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  • Writer's pictureAnna

Prestatyn Prydferth

I have a plan to run from Prestatyn to the waterfall at Dyserth - places I've only ever driven past before. I also want to watch the sunrise over Talacre beach (due at 7:12 am) - I think that would be amazing. With high hopes, I check the weather; it's not looking too good, but I decide to go anyway. As I approach Talacre, home of the Point of Ayr Lighthouse, it's pouring with rain. I park - plenty of space as it's just me there. I splash across the wet, deserted beach and see the lighthouse in the distance. It's very atmospheric, but no sign of the sunrise I'd hoped for. Trying to keep my spirits up, I walk back to my car and set off for Prestatyn, a bit further along the coast. I had thought of starting my run from Talacre but wasn't confident enough to add on the extra 6 miles.

I arrive at Prestatyn's Barkby beach car park (£3 for 4 hours). The rain has stopped and I walk down to the beach. The clouds have lifted and I'm rewarded with the end of a beautiful sunrise - it was worth taking a chance on the weather. I admire the views and psych myself up for my run. I ditch my coat and get my map; it's time to go.

I run along promenade towards the Nova centre and the start of Offa's Dyke path, marked with an impressive silver obelisk, reflecting the early morning sun.

I turn left, up residential streets towards the station following small, bronze Offa's Dyke markers set into the pavement. This is easy so far. I run along the pretty high street, too early for the shops to be open, and up Fforddlas, the incline getting steeper. I arrive at Hillside Gardens, with stunning views out over Prestatyn, and follow what appears to be the obvious path.

I run uphill, cross a road and continue up an extremely steep hill to arrive at a car park. This is not on my route. I check my map and find that I'm in Gwaenysgor Car park - I've gone up the wrong hill! On the plus side; there are great views, a beautiful Celtic cross, and I can see where I need to go next. I run back down to rejoin Offa's Dyke path, well signposted once again, and I'm soon running along an undulating track with views out to sea. It's very muddy in places and I struggle to stay upright on the downhill sections. My efforts are rewarded with a rainbow.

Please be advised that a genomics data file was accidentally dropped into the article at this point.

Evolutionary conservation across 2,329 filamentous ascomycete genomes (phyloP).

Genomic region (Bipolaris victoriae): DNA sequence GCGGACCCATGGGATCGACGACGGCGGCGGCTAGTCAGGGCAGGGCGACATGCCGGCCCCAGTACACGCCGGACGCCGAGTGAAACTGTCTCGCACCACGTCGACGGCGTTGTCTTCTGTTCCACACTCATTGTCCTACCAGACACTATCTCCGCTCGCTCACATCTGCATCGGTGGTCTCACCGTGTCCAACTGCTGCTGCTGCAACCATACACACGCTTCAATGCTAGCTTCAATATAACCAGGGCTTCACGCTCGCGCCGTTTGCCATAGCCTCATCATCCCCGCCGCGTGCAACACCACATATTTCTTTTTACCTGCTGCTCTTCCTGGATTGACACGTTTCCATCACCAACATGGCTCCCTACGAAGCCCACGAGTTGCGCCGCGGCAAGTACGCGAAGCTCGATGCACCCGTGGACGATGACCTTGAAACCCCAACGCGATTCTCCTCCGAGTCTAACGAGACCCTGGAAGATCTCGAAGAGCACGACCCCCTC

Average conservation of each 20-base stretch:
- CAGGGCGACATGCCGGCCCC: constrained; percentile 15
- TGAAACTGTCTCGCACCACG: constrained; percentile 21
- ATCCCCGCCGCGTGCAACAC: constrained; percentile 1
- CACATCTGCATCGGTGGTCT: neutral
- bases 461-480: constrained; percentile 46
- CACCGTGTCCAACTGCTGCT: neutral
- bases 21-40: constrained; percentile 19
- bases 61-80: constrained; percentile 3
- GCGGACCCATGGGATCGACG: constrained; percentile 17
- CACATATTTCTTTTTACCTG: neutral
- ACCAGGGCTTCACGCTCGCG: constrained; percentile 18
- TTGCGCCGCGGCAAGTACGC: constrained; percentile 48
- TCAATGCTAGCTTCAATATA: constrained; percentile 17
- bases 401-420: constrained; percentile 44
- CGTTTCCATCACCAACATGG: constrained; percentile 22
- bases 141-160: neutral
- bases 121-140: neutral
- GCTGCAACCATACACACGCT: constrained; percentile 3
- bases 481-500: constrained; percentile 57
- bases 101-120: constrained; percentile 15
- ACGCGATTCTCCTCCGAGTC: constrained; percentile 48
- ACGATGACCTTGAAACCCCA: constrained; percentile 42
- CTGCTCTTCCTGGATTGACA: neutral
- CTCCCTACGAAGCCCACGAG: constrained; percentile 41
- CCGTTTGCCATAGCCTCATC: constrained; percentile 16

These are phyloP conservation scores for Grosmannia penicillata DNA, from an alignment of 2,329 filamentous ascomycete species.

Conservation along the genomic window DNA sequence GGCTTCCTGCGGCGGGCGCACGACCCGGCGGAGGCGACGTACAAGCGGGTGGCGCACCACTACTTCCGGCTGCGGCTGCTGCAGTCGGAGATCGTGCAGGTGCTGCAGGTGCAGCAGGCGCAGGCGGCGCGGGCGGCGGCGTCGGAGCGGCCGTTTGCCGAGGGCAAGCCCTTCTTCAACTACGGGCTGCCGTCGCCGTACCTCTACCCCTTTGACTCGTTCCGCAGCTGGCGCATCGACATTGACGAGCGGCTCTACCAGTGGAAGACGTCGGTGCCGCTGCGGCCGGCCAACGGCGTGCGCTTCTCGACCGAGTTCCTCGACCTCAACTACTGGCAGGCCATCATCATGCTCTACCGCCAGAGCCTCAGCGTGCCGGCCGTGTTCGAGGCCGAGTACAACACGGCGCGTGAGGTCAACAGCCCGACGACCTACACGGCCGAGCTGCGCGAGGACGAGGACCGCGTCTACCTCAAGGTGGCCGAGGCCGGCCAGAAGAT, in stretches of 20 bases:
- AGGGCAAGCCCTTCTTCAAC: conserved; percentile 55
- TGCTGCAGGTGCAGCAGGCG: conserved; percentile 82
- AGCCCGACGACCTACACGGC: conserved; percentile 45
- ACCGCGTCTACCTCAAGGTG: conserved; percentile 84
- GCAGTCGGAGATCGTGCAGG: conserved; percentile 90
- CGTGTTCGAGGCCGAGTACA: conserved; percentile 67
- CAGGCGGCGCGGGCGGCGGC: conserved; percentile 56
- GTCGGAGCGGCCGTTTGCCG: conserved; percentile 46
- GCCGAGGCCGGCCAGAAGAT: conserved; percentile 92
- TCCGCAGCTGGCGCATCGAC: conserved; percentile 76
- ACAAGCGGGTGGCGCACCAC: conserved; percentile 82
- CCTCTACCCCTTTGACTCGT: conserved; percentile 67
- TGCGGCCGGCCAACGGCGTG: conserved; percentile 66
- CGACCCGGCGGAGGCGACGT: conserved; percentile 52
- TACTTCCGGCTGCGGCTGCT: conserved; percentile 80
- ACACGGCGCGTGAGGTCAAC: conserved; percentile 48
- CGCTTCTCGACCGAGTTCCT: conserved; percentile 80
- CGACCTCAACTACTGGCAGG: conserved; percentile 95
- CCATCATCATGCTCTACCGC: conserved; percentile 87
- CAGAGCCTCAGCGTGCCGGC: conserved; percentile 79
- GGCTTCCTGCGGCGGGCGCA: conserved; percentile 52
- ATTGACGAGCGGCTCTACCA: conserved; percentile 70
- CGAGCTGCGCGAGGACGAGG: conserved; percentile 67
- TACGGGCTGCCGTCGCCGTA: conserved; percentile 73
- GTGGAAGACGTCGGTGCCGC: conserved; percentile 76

I keep going, following Offa's Dyke path across fields to reach a road. I'm confused here, turning left and then right; finally settling for right and hopefully following the road to Dyserth. The road goes steeply downhill and I pass under a bridge and then though a small industrial area. I'm very confused now, I've gone wrong somehow. I head back up the hill to the bridge, with tired legs; this still doesn't look right. I investigate the bridge, there's a footpath across the top which is probably the North Wales Path, a disused railway, and the route I eventually want to take back to Prestatyn. This is not the way to the waterfall though, and I go back down the hill - I still can't work out the right way and have to resort to google maps. This does the trick and I find Dyserth by following the main road - I don't want to get lost again. I reach the village, find the church and then see signs for Rhaeadr Dyserth Waterfall, I'm relieved! The waterfall is impressive and there is an interesting, low roofed, cave next to it. I go in, crouched down, thinking it could take me behind the waterfall, but find myself ankle deep in cold water. I reconsider and go back to the path, up steps, through woods and up around the top. I'm on Dyserth's tiny high street now, looking out for the Doctors to turn left and find my next destination - Graig Fawr. I'm still using google maps as I can't manage to orientate myself in this place.

I run along country roads and see a national trust sign that marks the edge of Graig Fawr, a hill top nature reserve overlooking the sea. I run along stony tracks, through heather and spot the trig point (153m); a last effort to get there and I find that it's covered in graffiti - nice! The views are stunning, though, and it's a beautiful, peaceful place.

I run down through the nature reserve, looking for my path back. It's steep and muddy in places, and I find my way blocked by brambles a few times. Eventually finding a way through, I reach the North Wales Path, checking my bearings to make sure I'm going the right way. I just need to keep the sea on my left. It's downhill all the way and I can run faster, this is easier going but less scenic as there are trees on either side of the path.

Arriving at Prestatyn station, I turn left to go back towards the sea. I enjoy a final push along the promenade, exhilarated to run by the coast, and finish my run with a paddle in the freezing sea. Ten miles run; adventure complete.

10.7 mile route, 1st Oct 2020

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